maybe i should just find the link and send it to you. they have polar, non-polar and some other ones. too bad i start biochem next semester. I could really use the info right now!

    fiddler

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    Hmmm, yeah you better send me a link. Phosphatodylcholine always has a polar head and apolar tail. since its PHOSPHATOdylCHOLINE, it always contains the polar phosphate and the polar choline. Since its a phospholipid, it always contains two alkyl chains. These are always non-polar. Since any fatty acid can attach itself to a phospholipid, there are as many kinds of phosphatodylcholine as there are fatty acids.

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    Quote Originally Posted by Big Cat
    Hmmm, yeah you better send me a link. Phosphatodylcholine always has a polar head and apolar tail. since its PHOSPHATOdylCHOLINE, it always contains the polar phosphate and the polar choline. Since its a phospholipid, it always contains two alkyl chains. These are always non-polar. Since any fatty acid can attach itself to a phospholipid, there are as many kinds of phosphatodylcholine as there are fatty acids.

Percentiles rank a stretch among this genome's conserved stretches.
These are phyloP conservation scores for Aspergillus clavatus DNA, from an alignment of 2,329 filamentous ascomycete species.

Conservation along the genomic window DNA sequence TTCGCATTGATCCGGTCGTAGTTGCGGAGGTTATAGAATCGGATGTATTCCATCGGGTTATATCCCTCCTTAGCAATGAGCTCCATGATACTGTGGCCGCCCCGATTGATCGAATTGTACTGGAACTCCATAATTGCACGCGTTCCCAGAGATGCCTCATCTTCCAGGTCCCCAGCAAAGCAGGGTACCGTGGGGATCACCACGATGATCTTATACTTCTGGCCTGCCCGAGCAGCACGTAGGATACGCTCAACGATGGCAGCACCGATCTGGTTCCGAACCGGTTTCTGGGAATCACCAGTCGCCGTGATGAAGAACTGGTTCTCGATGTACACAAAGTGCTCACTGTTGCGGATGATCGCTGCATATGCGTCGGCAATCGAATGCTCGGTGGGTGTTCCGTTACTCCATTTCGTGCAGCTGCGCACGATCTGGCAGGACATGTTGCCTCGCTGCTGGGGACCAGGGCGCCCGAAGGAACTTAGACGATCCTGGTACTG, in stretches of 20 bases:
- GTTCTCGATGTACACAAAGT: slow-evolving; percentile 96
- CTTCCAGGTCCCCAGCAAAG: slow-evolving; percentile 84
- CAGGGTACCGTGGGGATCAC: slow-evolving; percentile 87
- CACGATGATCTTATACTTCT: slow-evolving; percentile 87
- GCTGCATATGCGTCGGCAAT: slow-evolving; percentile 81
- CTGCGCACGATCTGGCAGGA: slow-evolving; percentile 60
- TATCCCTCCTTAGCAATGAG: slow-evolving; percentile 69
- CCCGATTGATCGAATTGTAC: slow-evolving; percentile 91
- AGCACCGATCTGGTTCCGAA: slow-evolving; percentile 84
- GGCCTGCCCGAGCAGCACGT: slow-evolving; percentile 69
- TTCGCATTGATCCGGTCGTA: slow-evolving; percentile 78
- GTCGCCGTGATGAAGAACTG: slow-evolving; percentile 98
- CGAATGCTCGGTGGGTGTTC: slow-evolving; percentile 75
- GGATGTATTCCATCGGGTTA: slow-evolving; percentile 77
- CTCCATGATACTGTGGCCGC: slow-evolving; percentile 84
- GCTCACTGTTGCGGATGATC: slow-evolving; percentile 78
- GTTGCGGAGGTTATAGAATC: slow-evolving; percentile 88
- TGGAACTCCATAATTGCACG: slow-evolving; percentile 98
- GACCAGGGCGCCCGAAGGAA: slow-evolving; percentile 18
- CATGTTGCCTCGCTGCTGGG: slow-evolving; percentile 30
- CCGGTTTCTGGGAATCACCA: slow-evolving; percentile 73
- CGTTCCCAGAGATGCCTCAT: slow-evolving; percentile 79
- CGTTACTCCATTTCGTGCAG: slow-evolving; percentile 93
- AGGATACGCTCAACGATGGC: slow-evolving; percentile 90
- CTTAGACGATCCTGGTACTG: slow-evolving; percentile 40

since this is a chemical house, i have no idea what the price is. it isn't listed. my guess is it's higher than just getting the mix refined from soy.

    anyway here's the page with more phosphatidylcholine types than you can shake a stick at!

    http://www.avantilipids.com/Syntheti...dylcholine.asp

    anyone else looking at this, will get the craziness that is organic chemistry.

    fiddler

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    Quote Originally Posted by fiddler
    since this is a chemical house, i have no idea what the price is. it isn't listed. my guess is it's higher than just getting the mix refined from soy.

    anyway here's the page with more phosphatidylcholine types than you can shake a stick at!

    http://www.avantilipids.com/Syntheti...dylcholine.asp

    anyone else looking at this, will get the craziness that is organic chemistry.